The city of New Orleans is currently scheduled to host Super Bowl LVIII, but that’s something that might have to change due to a potential conflict caused by the NFL’s decision to expand the regular season to 17 games.
By the time Super Bowl LVIII is played in February 2024, the league will have almost certainly already expanded the schedule, which means the date of the Super Bowl will likely be pushed back one week. Instead of kicking off on February 4, the game will happen one week later (Feb. 11). The problem for New Orleans is that the later date would conflict with the city’s biggest annual event: Mardi Gras.
The date of Mardi Gras changes every year — because it’s tied to the date of Easter — and in 2024, Fat Tuesday will fall on Feb. 13 with many events scheduled to happen the same weekend as the Super Bowl. Basically, it’s not clear if New Orleans is big enough to host both events at the same time, which is why there might have to be a change.
Saints spokesperson Greg Bensel said the team was well aware of the potential conflict when the bidding for Super Bowl LVIII went down in 2018.
“The New Orleans Host Committee, led by the New Orleans Saints and Greater New Orleans Sports Foundation, has remained in close communication with league officials about the change to a 17-game regular season, as it relates to the city hosting Super Bowl LVIII in 2024,” Bensel said, via ESPN.com. “The Bid Committee, the New Orleans Saints and NFL worked together to build in contingencies if a potential conflict with Mardi Gras should affect the Super Bowl date. Mutually agreed upon terms during the bid process granted assurances that the NFL and Host Committee would explore all options for still hosting the game in 2024, or, agreeing to host the Super Bowl in a future year when the citywide calendar permits.”
The 17-game schedule was approved in the latest collective bargaining agreement and the NFL is allowed to add the extra game as soon as the 2021 season. With Super Bowl LVIII being played to cap off the 2023 season, it’s pretty much a certainty that the NFL will have expanded to 17 games by then.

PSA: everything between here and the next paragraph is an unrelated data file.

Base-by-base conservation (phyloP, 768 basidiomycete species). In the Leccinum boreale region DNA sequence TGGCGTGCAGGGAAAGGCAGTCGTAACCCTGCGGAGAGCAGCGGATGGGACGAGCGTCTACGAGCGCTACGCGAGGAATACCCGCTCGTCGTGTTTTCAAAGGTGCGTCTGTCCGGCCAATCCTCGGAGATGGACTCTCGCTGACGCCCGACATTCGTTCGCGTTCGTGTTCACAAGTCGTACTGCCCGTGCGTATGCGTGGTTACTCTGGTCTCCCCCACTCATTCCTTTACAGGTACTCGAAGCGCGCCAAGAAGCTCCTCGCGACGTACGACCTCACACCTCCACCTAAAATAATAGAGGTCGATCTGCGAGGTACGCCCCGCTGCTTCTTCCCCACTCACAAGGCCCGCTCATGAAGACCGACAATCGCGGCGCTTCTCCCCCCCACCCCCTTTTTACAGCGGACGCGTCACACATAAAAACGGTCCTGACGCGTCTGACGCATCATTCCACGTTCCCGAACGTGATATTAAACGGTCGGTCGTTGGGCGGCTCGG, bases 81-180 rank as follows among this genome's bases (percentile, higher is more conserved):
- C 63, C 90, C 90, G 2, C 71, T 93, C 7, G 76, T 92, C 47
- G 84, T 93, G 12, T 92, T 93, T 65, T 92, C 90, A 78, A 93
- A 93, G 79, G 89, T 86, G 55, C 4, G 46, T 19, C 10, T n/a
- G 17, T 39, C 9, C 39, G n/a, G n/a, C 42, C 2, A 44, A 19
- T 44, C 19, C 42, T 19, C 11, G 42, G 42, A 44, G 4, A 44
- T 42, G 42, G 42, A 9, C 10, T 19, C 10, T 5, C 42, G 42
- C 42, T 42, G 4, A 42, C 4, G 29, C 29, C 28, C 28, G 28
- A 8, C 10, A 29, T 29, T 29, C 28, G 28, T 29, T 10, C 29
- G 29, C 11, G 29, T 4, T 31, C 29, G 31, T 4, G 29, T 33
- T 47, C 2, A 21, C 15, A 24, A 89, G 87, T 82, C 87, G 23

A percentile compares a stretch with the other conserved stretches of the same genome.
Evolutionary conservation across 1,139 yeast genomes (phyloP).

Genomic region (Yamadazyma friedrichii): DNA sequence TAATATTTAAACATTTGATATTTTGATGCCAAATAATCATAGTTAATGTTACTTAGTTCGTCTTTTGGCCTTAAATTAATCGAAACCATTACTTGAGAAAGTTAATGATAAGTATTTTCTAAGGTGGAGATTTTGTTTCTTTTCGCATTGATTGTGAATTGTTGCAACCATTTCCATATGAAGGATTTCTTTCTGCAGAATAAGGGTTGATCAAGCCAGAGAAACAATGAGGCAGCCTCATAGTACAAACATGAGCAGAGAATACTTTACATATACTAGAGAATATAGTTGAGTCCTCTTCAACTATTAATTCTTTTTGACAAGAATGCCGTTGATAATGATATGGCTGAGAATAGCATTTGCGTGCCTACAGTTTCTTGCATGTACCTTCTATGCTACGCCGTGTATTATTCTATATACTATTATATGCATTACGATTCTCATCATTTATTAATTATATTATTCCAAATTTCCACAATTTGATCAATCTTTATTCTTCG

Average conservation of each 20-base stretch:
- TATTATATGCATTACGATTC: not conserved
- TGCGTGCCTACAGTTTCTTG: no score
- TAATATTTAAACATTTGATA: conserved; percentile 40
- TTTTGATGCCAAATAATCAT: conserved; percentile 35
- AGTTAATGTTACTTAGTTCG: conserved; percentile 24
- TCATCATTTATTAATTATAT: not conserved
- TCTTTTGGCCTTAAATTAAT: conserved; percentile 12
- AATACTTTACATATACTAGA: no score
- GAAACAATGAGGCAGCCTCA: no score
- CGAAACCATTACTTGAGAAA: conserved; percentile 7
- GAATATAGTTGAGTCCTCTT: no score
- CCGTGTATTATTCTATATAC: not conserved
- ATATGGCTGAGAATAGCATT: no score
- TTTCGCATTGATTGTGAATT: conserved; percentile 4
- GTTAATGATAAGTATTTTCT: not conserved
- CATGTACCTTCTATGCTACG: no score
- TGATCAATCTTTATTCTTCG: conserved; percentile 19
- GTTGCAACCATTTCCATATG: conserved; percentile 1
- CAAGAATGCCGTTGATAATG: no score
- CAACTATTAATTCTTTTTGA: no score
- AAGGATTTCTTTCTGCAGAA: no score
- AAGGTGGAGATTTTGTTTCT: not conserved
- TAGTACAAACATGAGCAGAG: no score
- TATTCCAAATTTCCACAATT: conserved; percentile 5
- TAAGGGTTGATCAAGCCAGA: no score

If New Orleans loses the Super Bowl, the NFL is expected to give the city another one shortly after that. According to the Sports Business Journal, the league would likely let New Orleans host Super Bowl LIX (59), which would take place in February 2025 (following the 2024 season). With Fat Tuesday falling on March 4 in 2025, there wouldn’t be any worries about a possible conflict with Mardi Gras.
The next Super Bowl that New Orleans hosts will be its 11th, which is the second-most of all-time; only Miami has hosted more. The last Super Bowl played in New Orleans came in February 2013 when the lights went out during the Ravens‘ 34-31 win over the 49ers.
As it turns out, New Orleans might not be the only Super Bowl relocation situation the league has to deal with in the near future. Super Bowl LVI is currently scheduled to be played at SoFi Stadium in Los Angeles to cap the 2021 season. The problem there is that the coronavirus has slowed down construction of the venue to the point where Rams COO Kevin Demoff recently admitted that the building might not be done until 2021.
The NFL has a strict rule in place about not letting a stadium host the Super Bowl during its first season of existence, which is what would happen if the opening of SoFi Stadium is delayed by a year due to the global pandemic. The league could end up just making an exception to the rule in 2021 so they don’t have to worry about moving the game on such short notice if the opening of the stadium in L.A. does get delayed.
As things currently stand, the host cities of the next four Super Bowls have been selected and you can see those below.
Super Bowl LV (Feb. 7, 2021): Tampa Bay (CBS)
Super Bowl LVI (Feb. 6 or 13, 2022): Los Angeles (NBC)
Super Bowl LVII (Feb. 5 or 12, 2023): Glendale, Arizona (Fox)
Super Bowl LVIII (Feb. 4 or 11, 2024): New Orleans (TBD)